Morocco 2009

A 600 mile, 17 day cycle tour of the High Atlas and Anti-Atlas mountains. 

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My first time in Africa and our tour of Morocco started with culture shock. I gripped the handlebars as we pedaled the outskirts of Marrakesh, riding through dust and potholes, past bleak shops and donkey carts. The February sun on my face, the tarmac white, and a sweating Western tourist dumped outside of his comfort zone on a bike.

But three days later we were high in the High Atlas mountains, standing below a blue sky, flushed at the top of the Tizi n Test pass on Valentine’s Day in the snow. 2200 metres above sea level looking down into a valley, following the line of the road with misty eyes. No architect could have designed this, no engineer could build it. This had to have just happened, something climbing out of the Earth or falling from the sky, something as epic as the outcome. The High Atlas deserve a grand name because they are grand. Truly grand.

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As we freewheeled down through the mountains, the foliage changed, the temperature rose and we came into the Sous Valley, where they grow oranges all the way to Taroudant. Or so it seemed. Bloated pick-ups passed us dropping fruit, and walled groves lined the straight road. The wind was behind us, the coast ahead.

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When we reached the sea, we took the road from Inezgane to Tiznit, before turning inland to climb the Anti-Atlas mountains on the way to Tafraoute, a 90 mile day where the last 20 were under nightfall, and where every bend in the road fed our paranoia with poison. When the lights of Tafraoute appeared, the paranoia passed and we drifted into town tired and relieved.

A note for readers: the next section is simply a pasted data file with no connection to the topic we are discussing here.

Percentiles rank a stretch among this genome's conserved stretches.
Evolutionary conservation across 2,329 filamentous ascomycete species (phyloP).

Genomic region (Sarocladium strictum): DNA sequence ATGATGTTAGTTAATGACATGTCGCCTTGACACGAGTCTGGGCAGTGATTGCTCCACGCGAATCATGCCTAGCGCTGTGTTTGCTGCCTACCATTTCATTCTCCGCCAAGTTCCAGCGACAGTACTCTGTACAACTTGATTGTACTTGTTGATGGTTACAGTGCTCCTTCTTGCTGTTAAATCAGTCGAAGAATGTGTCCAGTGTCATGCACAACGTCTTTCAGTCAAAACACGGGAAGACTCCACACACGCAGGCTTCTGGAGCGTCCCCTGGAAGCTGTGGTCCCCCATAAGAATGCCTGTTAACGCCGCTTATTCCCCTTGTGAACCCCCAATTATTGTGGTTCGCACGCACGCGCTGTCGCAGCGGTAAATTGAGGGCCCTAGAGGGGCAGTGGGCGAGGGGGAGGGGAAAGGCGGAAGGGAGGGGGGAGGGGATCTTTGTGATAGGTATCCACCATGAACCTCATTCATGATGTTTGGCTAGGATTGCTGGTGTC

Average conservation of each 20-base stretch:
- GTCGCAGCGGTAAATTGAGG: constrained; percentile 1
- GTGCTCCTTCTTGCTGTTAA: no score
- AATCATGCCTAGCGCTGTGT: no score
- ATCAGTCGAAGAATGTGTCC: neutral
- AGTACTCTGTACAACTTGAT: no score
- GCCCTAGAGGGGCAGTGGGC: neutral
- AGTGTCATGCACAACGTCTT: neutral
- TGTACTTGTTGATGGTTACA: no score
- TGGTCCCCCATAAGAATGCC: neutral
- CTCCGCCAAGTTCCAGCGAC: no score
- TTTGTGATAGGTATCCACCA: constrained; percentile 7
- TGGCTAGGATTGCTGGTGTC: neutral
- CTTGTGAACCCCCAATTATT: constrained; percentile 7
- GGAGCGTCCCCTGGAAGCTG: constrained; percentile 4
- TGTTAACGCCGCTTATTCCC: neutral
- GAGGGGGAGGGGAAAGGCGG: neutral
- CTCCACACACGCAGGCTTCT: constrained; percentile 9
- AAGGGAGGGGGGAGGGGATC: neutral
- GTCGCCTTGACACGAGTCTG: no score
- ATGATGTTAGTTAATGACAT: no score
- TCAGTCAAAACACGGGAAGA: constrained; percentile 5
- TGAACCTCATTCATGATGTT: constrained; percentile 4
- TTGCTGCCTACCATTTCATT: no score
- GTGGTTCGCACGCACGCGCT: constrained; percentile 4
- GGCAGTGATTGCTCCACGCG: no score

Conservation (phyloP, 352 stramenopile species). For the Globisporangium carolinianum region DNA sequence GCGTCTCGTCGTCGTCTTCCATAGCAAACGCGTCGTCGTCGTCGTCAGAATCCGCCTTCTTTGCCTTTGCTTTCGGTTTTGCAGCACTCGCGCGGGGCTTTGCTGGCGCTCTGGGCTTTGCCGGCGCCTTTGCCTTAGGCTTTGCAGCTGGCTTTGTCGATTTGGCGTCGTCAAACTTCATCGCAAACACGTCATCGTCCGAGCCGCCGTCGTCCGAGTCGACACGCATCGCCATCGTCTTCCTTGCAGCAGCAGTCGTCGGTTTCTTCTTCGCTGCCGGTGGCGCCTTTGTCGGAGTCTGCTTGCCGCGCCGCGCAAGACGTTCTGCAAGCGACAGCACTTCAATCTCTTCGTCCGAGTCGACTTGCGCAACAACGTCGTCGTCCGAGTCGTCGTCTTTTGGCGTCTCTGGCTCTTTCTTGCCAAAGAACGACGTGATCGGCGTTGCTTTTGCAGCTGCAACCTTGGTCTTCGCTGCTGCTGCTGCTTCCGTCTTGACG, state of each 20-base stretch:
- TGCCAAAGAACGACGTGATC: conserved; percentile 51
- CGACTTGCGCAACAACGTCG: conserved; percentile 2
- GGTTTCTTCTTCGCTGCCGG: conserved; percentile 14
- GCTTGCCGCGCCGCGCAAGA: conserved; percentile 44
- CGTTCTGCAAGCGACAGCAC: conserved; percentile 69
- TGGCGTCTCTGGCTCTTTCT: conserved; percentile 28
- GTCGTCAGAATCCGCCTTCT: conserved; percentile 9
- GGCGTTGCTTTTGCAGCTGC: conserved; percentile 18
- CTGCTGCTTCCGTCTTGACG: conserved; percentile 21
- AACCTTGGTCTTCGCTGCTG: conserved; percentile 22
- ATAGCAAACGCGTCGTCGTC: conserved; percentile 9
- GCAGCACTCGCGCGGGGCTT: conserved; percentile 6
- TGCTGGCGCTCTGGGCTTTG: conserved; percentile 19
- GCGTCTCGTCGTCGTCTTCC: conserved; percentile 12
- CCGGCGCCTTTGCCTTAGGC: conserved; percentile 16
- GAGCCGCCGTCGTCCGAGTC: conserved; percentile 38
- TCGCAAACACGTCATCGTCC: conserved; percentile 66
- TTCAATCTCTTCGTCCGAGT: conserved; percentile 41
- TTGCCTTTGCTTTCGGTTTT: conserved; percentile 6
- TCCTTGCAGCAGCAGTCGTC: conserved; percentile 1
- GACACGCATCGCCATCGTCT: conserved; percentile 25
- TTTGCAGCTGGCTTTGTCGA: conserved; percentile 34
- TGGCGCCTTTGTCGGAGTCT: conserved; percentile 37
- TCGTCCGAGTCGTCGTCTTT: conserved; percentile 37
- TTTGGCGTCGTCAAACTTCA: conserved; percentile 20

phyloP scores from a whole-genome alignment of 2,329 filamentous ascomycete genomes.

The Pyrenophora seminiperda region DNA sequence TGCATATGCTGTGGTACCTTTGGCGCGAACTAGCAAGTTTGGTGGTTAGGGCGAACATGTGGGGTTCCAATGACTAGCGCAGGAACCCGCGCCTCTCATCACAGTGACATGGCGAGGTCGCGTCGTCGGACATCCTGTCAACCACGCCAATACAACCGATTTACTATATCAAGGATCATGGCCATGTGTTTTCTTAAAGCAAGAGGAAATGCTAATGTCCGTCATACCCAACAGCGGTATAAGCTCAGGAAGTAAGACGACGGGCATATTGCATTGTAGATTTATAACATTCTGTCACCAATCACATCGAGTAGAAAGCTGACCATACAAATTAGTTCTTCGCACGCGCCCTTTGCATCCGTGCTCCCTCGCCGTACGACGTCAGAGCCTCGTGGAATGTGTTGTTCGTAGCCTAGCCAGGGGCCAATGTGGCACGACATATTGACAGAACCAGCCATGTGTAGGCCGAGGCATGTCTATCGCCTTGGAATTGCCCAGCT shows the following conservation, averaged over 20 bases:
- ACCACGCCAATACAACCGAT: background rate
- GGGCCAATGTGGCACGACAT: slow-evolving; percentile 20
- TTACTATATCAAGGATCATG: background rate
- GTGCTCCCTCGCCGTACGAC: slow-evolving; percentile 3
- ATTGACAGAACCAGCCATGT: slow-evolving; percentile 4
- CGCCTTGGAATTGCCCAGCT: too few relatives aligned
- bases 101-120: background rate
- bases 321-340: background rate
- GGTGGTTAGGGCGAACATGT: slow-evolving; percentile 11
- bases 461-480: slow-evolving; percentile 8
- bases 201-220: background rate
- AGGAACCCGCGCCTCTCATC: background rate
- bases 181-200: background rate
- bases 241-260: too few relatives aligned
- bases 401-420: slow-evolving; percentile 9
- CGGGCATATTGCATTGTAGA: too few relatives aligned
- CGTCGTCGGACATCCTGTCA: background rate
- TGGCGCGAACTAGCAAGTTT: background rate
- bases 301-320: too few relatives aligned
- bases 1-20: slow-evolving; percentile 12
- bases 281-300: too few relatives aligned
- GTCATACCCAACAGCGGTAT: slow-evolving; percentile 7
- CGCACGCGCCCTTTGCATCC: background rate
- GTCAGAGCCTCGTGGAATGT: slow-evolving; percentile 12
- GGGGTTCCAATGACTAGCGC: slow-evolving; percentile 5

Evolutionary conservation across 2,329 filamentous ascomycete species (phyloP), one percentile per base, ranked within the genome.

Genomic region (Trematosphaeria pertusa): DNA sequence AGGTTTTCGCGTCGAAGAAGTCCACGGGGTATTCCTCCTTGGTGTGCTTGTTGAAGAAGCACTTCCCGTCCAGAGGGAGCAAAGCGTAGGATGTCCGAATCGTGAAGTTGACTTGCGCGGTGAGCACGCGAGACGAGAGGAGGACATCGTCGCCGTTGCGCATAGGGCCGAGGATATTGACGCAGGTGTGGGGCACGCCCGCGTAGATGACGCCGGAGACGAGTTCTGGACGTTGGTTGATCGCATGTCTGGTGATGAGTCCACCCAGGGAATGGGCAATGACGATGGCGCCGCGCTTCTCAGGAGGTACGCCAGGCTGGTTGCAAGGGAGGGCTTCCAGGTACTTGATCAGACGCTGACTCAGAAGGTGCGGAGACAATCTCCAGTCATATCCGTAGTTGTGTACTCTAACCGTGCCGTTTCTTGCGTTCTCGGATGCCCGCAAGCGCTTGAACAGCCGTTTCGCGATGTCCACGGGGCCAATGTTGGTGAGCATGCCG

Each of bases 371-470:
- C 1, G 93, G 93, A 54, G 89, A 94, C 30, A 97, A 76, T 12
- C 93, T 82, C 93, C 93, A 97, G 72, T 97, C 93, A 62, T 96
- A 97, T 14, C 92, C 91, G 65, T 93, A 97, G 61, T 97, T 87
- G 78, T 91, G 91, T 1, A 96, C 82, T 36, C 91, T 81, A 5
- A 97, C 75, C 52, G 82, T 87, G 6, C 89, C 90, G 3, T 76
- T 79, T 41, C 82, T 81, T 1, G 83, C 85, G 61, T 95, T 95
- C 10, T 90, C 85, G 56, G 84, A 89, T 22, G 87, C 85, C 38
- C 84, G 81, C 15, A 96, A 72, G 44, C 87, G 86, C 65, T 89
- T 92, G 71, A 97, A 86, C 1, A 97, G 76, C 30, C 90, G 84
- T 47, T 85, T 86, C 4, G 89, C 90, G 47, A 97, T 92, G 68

A gradual and warm descent a couple of days later took us through the Anti-Atlas, north east on a road that clung to the mountainside and took us gently onto the plains and into Ait Baha.

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Then we met the dogs on the road from Agadir to Essaouira. They guard the goats that eat the Argan that makes the oil that in turn makes the money, and these dogs take their jobs seriously. They didn’t know we were coming but they were ready. We weren’t.

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Crepes with honey, coffee and fresh orange juice were waiting when we arrived back in Marrakesh. Followed by vegetable tagine. Our hotel had a tiled courtyard, a roof terrace where we had a thunderstorm finale to our first African tour.

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Morocco wasn’t something I could rehearse. It wrote it’s own story as we pedaled through it’s landscape, haggled at it’s Souks, got angry at it’s animal abuse, drank it’s sweet tea and coffee and ate it’s dates and olives. Morocco opened my eyes to a different way of life, a different landscape. It gave me new layers of cynicism and intrigue towards the human race. Morocco affected me in lots of ways, but it never bored me.

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